Overthinking

file5304d3e9a08b7I am prone to over-analysis. I can be almost paralyzed by indecision over trivial things.  I can spend minutes or even hours turning over capitalization decisions in my head, only to find out I’ve made mistakes in less ambiguous areas.

Recently, I was reading advice on a writing forum on whether how to best chain an action to a line of dialog. One writer was adamant that you should never have simultaneous action, therefore your character should clearly stop talking before doing anything. I have to admit, I was stunned by this knowledge.

I mean, where do you stop. Can two people have a conversation while riding in a car? While walking down a hallway? While standing on the rotating Earth? Or can they do these things as long as we don’t let on that they’re happening?

Okay, maybe that characterization is a little unfair, but let me look at some of my dialog and see if people are doing things simultaneously. I opened up a chapter which I thought to be mostly dialog, and I ran into this gem after about 10 lines.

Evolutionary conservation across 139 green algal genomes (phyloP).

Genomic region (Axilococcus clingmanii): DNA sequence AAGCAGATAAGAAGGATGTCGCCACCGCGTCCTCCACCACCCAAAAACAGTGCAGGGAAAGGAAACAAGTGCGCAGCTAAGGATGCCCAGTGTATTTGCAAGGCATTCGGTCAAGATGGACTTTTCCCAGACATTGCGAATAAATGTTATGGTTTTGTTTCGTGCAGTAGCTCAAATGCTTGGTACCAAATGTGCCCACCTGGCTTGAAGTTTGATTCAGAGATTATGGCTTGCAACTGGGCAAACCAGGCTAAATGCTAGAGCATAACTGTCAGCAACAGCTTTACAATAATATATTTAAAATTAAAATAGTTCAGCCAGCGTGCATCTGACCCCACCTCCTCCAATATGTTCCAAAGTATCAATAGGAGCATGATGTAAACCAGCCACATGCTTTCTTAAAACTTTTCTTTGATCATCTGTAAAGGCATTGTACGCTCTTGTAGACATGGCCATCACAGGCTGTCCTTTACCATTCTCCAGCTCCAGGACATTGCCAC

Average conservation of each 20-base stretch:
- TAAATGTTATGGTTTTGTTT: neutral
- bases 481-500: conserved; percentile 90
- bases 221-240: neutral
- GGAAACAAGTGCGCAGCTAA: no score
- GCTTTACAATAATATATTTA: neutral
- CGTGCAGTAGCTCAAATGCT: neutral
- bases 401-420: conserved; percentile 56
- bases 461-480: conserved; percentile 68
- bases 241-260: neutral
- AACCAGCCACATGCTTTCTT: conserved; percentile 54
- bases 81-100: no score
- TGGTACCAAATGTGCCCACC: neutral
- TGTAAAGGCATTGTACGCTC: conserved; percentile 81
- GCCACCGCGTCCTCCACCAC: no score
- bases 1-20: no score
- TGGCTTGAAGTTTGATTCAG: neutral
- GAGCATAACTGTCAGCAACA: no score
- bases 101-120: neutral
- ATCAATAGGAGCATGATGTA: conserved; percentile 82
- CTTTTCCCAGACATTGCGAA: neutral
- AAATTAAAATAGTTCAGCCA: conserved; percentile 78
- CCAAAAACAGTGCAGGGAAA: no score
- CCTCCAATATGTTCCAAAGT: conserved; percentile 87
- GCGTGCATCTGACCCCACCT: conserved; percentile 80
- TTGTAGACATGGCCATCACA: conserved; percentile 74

“Okay,” said Nick, heading for the kitchen. “But this recipe takes a while.”

Call, me crazy, but I don’t think this overloads the reader. Maybe that’s just me. On the other hand, I use this level of “simultaneous” action very sparingly. A mere 1300 words later, I write:

“You are in a good mood tonight, cousin,” Larry said, holding Nick’s head down like a police officer would, so he wouldn’t hit his head on the roof of the car. 

Somehow, I think I can live with this level of simultaneous action. However, I do find that I much more often use the Action-Talk-Action method and separate everything out into units. For example:

Rudy sniffed it tentatively. “It’s very aromatic. I’m a little worried it might give me anosmia.” He made a face and poked the thick tea with his finger, failing to break the surface tension.

I’d like to say this was some great stylistic decision, but I really just went for what sounded better in each place.

2 thoughts on “Overthinking

  1. Bill

    I’m not convinced that writer should be considered authoritative. I see nothing wrong with frequent use of the form for things that can truly be simultaneous.

    There are a lot of examples where people have violated what can really be simultaneous, but talking is rarely a problem while doing other things. Problem: Walking up the stairs, he opened the bedroom door. No problem: Walking up the stairs, he called out, “Anybody here?”

    Reply

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